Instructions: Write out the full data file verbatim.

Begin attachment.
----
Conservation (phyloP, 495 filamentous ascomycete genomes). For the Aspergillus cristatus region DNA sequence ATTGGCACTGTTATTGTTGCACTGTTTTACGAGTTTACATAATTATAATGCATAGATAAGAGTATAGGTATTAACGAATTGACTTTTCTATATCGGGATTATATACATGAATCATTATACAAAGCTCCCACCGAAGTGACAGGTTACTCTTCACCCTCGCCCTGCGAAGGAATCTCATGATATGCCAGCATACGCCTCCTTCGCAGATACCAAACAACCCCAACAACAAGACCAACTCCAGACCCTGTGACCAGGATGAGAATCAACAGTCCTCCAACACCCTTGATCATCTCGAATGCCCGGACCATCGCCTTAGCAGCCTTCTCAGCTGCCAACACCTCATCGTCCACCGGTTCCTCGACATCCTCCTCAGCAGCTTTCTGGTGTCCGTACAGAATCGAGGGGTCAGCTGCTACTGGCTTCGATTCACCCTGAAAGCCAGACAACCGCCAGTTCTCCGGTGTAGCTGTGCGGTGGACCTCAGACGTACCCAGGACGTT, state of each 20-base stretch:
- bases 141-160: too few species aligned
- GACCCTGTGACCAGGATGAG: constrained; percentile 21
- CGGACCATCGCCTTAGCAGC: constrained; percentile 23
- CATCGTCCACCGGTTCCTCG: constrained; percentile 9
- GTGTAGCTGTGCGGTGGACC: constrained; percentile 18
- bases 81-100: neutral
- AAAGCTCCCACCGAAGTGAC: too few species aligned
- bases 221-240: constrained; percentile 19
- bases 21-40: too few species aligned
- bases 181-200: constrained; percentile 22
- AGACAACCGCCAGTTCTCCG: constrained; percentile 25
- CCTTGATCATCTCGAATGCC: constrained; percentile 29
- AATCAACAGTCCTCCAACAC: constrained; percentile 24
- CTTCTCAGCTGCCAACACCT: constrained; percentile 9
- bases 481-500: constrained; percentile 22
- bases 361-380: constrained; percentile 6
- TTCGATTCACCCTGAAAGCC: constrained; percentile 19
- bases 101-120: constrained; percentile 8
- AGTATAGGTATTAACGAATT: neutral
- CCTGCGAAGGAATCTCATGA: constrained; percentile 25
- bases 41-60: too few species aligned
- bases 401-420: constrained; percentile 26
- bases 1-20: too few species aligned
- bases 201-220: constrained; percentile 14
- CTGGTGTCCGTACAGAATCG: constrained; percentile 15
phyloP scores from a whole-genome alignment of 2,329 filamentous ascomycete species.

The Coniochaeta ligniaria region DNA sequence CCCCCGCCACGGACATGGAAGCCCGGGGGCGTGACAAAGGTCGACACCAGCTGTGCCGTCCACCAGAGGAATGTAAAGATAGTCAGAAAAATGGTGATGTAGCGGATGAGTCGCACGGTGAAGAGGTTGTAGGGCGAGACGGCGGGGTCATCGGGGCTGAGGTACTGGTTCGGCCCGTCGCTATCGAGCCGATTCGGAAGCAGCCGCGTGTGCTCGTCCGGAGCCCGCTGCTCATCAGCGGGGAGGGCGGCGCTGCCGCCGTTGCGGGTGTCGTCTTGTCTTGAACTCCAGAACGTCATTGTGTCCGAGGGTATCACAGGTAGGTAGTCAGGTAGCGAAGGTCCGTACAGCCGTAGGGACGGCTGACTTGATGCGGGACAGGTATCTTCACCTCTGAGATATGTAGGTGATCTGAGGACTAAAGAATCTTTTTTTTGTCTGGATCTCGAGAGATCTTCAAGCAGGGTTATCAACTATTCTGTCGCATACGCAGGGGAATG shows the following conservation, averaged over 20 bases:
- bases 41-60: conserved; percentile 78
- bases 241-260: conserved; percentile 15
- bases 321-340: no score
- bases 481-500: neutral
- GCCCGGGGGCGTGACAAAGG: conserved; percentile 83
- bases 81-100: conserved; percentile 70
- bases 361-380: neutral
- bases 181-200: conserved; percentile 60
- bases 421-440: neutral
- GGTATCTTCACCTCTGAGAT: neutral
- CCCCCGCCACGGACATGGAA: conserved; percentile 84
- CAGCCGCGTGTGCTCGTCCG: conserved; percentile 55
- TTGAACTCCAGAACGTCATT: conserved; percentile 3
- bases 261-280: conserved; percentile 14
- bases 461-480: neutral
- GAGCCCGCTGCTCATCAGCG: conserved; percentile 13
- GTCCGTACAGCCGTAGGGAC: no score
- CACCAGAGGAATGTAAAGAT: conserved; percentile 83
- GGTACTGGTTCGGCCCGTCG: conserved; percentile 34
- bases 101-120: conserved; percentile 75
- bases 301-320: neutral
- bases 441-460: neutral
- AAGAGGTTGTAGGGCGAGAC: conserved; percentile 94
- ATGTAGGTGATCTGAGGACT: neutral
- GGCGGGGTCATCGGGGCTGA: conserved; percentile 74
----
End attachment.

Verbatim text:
Conservation (phyloP, 495 filamentous ascomycete genomes). For the Aspergillus cristatus region DNA sequence ATTGGCACTGTTATTGTTGCACTGTTTTACGAGTTTACATAATTATAATGCATAGATAAGAGTATAGGTATTAACGAATTGACTTTTCTATATCGGGATTATATACATGAATCATTATACAAAGCTCCCACCGAAGTGACAGGTTACTCTTCACCCTCGCCCTGCGAAGGAATCTCATGATATGCCAGCATACGCCTCCTTCGCAGATACCAAACAACCCCAACAACAAGACCAACTCCAGACCCTGTGACCAGGATGAGAATCAACAGTCCTCCAACACCCTTGATCATCTCGAATGCCCGGACCATCGCCTTAGCAGCCTTCTCAGCTGCCAACACCTCATCGTCCACCGGTTCCTCGACATCCTCCTCAGCAGCTTTCTGGTGTCCGTACAGAATCGAGGGGTCAGCTGCTACTGGCTTCGATTCACCCTGAAAGCCAGACAACCGCCAGTTCTCCGGTGTAGCTGTGCGGTGGACCTCAGACGTACCCAGGACGTT, state of each 20-base stretch:
- bases 141-160: too few species aligned
- GACCCTGTGACCAGGATGAG: constrained; percentile 21
- CGGACCATCGCCTTAGCAGC: constrained; percentile 23
- CATCGTCCACCGGTTCCTCG: constrained; percentile 9
- GTGTAGCTGTGCGGTGGACC: constrained; percentile 18
- bases 81-100: neutral
- AAAGCTCCCACCGAAGTGAC: too few species aligned
- bases 221-240: constrained; percentile 19
- bases 21-40: too few species aligned
- bases 181-200: constrained; percentile 22
- AGACAACCGCCAGTTCTCCG: constrained; percentile 25
- CCTTGATCATCTCGAATGCC: constrained; percentile 29
- AATCAACAGTCCTCCAACAC: constrained; percentile 24
- CTTCTCAGCTGCCAACACCT: constrained; percentile 9
- bases 481-500: constrained; percentile 22
- bases 361-380: constrained; percentile 6
- TTCGATTCACCCTGAAAGCC: constrained; percentile 19
- bases 101-120: constrained; percentile 8
- AGTATAGGTATTAACGAATT: neutral
- CCTGCGAAGGAATCTCATGA: constrained; percentile 25
- bases 41-60: too few species aligned
- bases 401-420: constrained; percentile 26
- bases 1-20: too few species aligned
- bases 201-220: constrained; percentile 14
- CTGGTGTCCGTACAGAATCG: constrained; percentile 15
phyloP scores from a whole-genome alignment of 2,329 filamentous ascomycete species.

The Coniochaeta ligniaria region DNA sequence CCCCCGCCACGGACATGGAAGCCCGGGGGCGTGACAAAGGTCGACACCAGCTGTGCCGTCCACCAGAGGAATGTAAAGATAGTCAGAAAAATGGTGATGTAGCGGATGAGTCGCACGGTGAAGAGGTTGTAGGGCGAGACGGCGGGGTCATCGGGGCTGAGGTACTGGTTCGGCCCGTCGCTATCGAGCCGATTCGGAAGCAGCCGCGTGTGCTCGTCCGGAGCCCGCTGCTCATCAGCGGGGAGGGCGGCGCTGCCGCCGTTGCGGGTGTCGTCTTGTCTTGAACTCCAGAACGTCATTGTGTCCGAGGGTATCACAGGTAGGTAGTCAGGTAGCGAAGGTCCGTACAGCCGTAGGGACGGCTGACTTGATGCGGGACAGGTATCTTCACCTCTGAGATATGTAGGTGATCTGAGGACTAAAGAATCTTTTTTTTGTCTGGATCTCGAGAGATCTTCAAGCAGGGTTATCAACTATTCTGTCGCATACGCAGGGGAATG shows the following conservation, averaged over 20 bases:
- bases 41-60: conserved; percentile 78
- bases 241-260: conserved; percentile 15
- bases 321-340: no score
- bases 481-500: neutral
- GCCCGGGGGCGTGACAAAGG: conserved; percentile 83
- bases 81-100: conserved; percentile 70
- bases 361-380: neutral
- bases 181-200: conserved; percentile 60
- bases 421-440: neutral
- GGTATCTTCACCTCTGAGAT: neutral
- CCCCCGCCACGGACATGGAA: conserved; percentile 84
- CAGCCGCGTGTGCTCGTCCG: conserved; percentile 55
- TTGAACTCCAGAACGTCATT: conserved; percentile 3
- bases 261-280: conserved; percentile 14
- bases 461-480: neutral
- GAGCCCGCTGCTCATCAGCG: conserved; percentile 13
- GTCCGTACAGCCGTAGGGAC: no score
- CACCAGAGGAATGTAAAGAT: conserved; percentile 83
- GGTACTGGTTCGGCCCGTCG: conserved; percentile 34
- bases 101-120: conserved; percentile 75
- bases 301-320: neutral
- bases 441-460: neutral
- AAGAGGTTGTAGGGCGAGAC: conserved; percentile 94
- ATGTAGGTGATCTGAGGACT: neutral
- GGCGGGGTCATCGGGGCTGA: conserved; percentile 74